Thidoredxin-2 overexpression fails to rescue chronic high calorie diet induced hippocampal dysfunction

Yong Liu, Ying Yang, Hui Dong, Roy G. Cutler, John R Strong, Mark P. Mattson

Research output: Contribution to journalArticle

2 Scopus citations


A high calorie diet (HCD) can impair hippocampal synaptic plasticity and cognitive function in animal models. Mitochondrial thioredoxin 2 (TRX-2) is critical for maintaining intracellular redox status, but whether it can protect against HCD-induced impairment of synaptic plasticity is unknown. We found that levels of TRX-2 are reduced in the hippocampus of wild type mice maintained for 8. months on a HCD, and that the mice on the HCD exhibit impaired hippocampal synaptic plasticity (long-term potentiation at CA1 synapses) and cognitive function (novel object recognition). Transgenic mice overexpressing human TRX-2 (hTRX-2) exhibit increased resistance to diquat-induced oxidative stress in peripheral tissues. However, neither the HCD nor hTRX-2 overexpression affected levels of lipid peroxidation products (F2 isoprostanes) in the hippocampus, and hTRX-2 transgenic mice were not protected against the adverse effects of the HCD on hippocampal synaptic plasticity and cognitive function. Our findings indicate that TRX-2 overexpression does not mitigate adverse effects of a HCD on synaptic plasticity, and also suggest that oxidative stress may not be a pivotal factor in the impairment of synaptic plasticity and cognitive function caused by HCDs.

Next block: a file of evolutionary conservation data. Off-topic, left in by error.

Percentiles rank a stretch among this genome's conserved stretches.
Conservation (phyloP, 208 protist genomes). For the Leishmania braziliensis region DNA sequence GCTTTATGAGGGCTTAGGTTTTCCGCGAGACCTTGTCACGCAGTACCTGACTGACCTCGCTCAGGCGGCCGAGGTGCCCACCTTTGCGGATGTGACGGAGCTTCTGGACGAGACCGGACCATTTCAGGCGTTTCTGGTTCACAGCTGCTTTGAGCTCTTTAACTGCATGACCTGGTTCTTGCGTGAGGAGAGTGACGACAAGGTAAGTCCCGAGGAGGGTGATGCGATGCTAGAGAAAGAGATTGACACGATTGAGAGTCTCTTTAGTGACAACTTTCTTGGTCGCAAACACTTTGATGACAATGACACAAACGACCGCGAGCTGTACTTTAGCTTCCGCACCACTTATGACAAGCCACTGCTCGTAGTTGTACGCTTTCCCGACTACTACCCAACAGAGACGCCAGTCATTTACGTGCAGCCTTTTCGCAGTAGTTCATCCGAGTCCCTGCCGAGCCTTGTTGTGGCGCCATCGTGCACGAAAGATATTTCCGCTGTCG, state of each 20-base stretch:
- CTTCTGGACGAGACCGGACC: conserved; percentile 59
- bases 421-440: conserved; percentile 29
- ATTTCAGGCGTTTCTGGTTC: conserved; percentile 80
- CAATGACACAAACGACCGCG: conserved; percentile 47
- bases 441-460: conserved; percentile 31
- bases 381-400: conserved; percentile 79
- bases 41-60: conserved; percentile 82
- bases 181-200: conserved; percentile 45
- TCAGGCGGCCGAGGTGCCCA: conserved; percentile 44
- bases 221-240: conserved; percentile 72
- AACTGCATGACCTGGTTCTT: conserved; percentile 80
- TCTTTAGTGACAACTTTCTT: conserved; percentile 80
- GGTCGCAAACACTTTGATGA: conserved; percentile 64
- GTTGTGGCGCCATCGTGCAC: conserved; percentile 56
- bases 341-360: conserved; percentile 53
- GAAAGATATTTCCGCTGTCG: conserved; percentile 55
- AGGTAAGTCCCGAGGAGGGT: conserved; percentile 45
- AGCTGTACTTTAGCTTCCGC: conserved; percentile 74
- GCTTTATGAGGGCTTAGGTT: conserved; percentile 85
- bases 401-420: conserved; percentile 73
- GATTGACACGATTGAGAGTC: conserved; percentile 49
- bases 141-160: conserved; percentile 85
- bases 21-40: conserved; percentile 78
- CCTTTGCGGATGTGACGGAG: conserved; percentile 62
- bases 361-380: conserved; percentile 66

Original languageEnglish (US)
Pages (from-to)126-132
Number of pages7
JournalExperimental Neurology
StatePublished - Jan 1 2016



  • High calorie diet
  • Hippocampus
  • Lipid peroxidation
  • Mitochondria
  • Oxidative stress
  • Synaptic plasticity
  • Thioredoxin

ASJC Scopus subject areas

  • Neurology
  • Developmental Neuroscience

Cite this